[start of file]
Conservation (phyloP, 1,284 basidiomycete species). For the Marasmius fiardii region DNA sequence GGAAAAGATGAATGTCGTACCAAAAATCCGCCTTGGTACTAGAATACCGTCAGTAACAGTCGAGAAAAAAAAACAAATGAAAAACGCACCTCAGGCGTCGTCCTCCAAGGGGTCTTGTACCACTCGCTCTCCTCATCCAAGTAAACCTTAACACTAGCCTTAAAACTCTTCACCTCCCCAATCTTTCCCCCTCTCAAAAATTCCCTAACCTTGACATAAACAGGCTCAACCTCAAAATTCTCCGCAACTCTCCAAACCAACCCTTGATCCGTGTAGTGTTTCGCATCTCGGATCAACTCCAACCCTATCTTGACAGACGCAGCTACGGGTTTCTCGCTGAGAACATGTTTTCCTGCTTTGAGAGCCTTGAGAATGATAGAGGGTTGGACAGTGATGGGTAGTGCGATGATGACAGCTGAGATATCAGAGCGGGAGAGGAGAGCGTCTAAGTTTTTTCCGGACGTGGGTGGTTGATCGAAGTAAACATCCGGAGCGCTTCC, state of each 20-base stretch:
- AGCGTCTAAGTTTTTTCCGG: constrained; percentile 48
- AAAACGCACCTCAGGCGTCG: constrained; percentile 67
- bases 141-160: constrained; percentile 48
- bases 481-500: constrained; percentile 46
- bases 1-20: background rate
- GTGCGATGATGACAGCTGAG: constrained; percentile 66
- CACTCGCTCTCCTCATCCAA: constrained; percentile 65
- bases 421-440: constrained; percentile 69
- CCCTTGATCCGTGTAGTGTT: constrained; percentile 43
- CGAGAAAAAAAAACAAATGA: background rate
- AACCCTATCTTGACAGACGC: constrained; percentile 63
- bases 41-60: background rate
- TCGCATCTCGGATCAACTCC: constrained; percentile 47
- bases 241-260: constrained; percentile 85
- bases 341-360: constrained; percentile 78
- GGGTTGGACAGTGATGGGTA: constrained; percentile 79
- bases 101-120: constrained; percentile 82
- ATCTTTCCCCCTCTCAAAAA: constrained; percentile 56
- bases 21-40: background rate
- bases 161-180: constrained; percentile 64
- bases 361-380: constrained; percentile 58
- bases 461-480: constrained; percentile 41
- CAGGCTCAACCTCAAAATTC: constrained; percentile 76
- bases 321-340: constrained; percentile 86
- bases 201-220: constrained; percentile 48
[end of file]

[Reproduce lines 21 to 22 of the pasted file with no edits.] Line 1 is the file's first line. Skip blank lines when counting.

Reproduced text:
- bases 161-180: constrained; percentile 64
- bases 361-380: constrained; percentile 58